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The best-seller lists are always filled with thrillers. Let's check out a few that have been -- or will be -- among them.
"Two Graves" by Douglas Preston and Lincoln Child is the conclusion of their trilogy featuring FBI Special Agent Aloysius Pendergast. The agent had believed that his wife was dead, but has just found out that she is, in fact, alive. But maybe not for long.
Pendergast pulls himself back from the brink of death to take on a compassionless antagonist who can practically make himself invisible. Fortunately, Pendergast seems almost to have superpowers. And he is the only one who could possibly figure out a murder case that was tailor-made for him.
Meanwhile, a woman is trying to figure out why her father was framed for bank robbery, and a doctor tries to finagle his way into a nightmare mansion owned by an aging eccentric. But these story lines have nothing to do with the main story. (I did not read the first two books; maybe they are relevant in them.)
The book starts out with guns blazing and seldom lets up on the action-action-action. There's an exciting chase scene with a plane, a spooky stalking fight-to-the-death in the dark, and several murder scenes in Manhattan hotels that feature a unique, cold-blooded serial killer who seems to want to be caught.
The bizarre plot, like something out of a Batman comic book, moves from New York to Mexico to South America as Pendergast chases the bad guys.
The title comes from an old proverb: "Before you embark on a journey of revenge, dig two graves."
The Pendergast trilogy began with "Fever Dream" and continued with "Cold Vengeance." The authors suggest that they "should be read in sequence." I would agree.
"The Fifth Assassin" by Brad Meltzer features archivist Beecher White, hero of Meltzer's previous book, "The Inner Circle."
Beecher comes to a stunning realization that the murders of religious personages in the U.S. capital may be linked to the assassinations of U.S. presidents. He thinks that "two of the world's most ruthlesss hunters were not just organized, not just linked together -- they might've actually been working for the same cause." And perhaps all four assassinations were even linked to each other. Were they one giant conspiracy?
Someone has reenacted the assassinations of presidents Lincoln and Garfield, and Beecher suspects the killer will continue, and that the current president may become the fifth victim. Can he stop the killer in time?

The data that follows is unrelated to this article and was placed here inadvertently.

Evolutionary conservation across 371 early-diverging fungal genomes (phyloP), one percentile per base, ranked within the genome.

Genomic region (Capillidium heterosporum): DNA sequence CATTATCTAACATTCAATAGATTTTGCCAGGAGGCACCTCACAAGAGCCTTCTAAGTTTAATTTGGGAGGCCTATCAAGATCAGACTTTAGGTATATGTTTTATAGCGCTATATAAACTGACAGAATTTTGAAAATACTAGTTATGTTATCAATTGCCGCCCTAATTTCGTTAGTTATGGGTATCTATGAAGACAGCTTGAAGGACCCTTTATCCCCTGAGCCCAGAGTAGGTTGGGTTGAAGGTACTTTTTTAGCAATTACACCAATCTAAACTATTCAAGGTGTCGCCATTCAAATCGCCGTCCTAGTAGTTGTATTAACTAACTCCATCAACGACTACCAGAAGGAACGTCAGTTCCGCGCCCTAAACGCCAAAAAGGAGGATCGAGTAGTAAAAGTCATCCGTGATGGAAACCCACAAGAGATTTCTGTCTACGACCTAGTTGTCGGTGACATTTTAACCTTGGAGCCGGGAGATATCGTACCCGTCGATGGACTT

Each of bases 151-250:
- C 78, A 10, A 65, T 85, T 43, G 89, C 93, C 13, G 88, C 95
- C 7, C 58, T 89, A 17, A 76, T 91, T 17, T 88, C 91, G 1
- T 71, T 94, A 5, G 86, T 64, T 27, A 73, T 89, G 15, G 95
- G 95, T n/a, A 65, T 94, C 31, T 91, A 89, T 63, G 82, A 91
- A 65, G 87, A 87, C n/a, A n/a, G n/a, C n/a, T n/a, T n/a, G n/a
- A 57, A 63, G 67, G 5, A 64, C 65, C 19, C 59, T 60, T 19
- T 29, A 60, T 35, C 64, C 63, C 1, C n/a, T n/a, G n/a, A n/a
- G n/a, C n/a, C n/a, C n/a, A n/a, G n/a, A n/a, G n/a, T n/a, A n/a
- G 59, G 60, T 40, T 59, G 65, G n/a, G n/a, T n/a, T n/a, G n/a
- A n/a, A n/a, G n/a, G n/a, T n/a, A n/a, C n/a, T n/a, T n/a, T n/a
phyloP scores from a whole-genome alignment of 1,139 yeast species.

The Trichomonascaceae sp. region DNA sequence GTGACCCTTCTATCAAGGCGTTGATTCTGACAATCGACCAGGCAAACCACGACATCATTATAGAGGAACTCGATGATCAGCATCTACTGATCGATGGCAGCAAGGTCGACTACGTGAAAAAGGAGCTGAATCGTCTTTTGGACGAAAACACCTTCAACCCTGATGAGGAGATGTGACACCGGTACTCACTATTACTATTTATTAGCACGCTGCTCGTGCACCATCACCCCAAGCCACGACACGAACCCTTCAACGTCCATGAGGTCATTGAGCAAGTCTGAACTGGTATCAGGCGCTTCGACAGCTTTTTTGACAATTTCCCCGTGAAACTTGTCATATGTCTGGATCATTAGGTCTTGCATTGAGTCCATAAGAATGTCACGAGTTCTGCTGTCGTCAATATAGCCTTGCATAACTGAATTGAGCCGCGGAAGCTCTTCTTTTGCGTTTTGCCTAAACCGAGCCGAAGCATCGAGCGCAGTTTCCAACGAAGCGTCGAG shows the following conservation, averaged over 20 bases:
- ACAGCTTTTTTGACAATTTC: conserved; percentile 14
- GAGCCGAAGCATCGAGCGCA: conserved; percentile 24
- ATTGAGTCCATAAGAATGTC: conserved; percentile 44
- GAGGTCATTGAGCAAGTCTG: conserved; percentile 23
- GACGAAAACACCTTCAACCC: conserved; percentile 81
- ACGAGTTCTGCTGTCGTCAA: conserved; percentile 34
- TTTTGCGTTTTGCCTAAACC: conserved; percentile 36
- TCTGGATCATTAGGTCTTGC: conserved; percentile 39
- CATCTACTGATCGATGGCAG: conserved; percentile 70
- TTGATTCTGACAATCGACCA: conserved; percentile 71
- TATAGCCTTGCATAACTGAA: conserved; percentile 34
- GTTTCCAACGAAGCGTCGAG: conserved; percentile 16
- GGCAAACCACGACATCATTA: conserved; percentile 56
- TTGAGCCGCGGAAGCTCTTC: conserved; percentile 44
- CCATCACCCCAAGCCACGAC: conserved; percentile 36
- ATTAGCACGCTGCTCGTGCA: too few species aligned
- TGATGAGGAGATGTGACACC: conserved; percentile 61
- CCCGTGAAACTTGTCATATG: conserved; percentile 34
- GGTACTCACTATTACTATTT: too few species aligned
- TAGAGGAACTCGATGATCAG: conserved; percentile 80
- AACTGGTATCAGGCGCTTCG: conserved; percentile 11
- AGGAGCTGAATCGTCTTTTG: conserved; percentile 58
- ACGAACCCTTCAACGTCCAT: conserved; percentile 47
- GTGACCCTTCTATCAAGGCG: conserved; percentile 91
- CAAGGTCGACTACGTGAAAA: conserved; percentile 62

There is a private spy ring started by George Washington, a dead man who isn't dead, old friends from Beecher's hometown in Wisconsin, a patient at a hospital for the criminally insane, secret societies, blackmail, hidden messages and false clues.
Besides recalling U.S. history, Meltzer gives us the history of playing cards, which serve as clues.
Beecher's an interesting protagonist: "I learned that good archivists follow the rules, while great archivists follow their hunch," he says.
"Capital Punishment" by Robert Wilson is the one I liked best.
A woman in London calls her 25-year-old daughter and a man answers the phone. He tells her he has kidnapped her daughter and that "there's a whole process for us to go through before you'll get the chance to speak" to her. Also, he says, "This is not about money."
This is no ordinary kidnapping. The man on the phone knows way too many family details. Who is this guy? What does he want, if not money? Could the kidnappers be gangsters? terrorists?
The kidnapped young woman is Alyshia D'Cruz, the daughter of an Indian billionaire who was once a Bollywood actor. This guy has a slew of enemies as a result of his ruthless business deals.
To find and save Alyshia, her father calls in Charles Boxer, a "freelance kidnap consultant." Boxer is a gambler, an ex-army man now in private security, and he has done some ethically questionable work for his clients -- including things that are bothering his conscience.
The plot is rather deliciously twisted in upon itself with a kind of "who has her now?" storyline that keeps the reader turning the pages.
This is the first in a new series, and Boxer will be an interesting hero/antihero to follow.
"The Andalucian Friend" by Alexander Söderberg is set in Stockholm, but the action also moves to various parts of Europe and South America.
In Stockholm, widowed nurse Sophie Brinkmann becomes interested in one of her patients, a charming man named Hector who is obviously attracted to her.
Sophie is introduced to Hector's family at a party reminiscent of the wedding scene in "The Godfather." And that's a fair comparison, because it turns out that Hector and his father are the leaders of a huge crime family. His family is at war with another multigenerational crime family, one based in Germany and the other in Spain. They're fighting over arms shipments, drugs, money laundering and power in general.
The female Swedish police officer who is heading a group fighting international organized crime wants to recruit Sophie to find evidence to put Hector and his family out of business.
This is the first of a trilogy.
Note: All of these books have violence and adult situations and language.
Copyright © 2013 by Mary Louise Ruehr.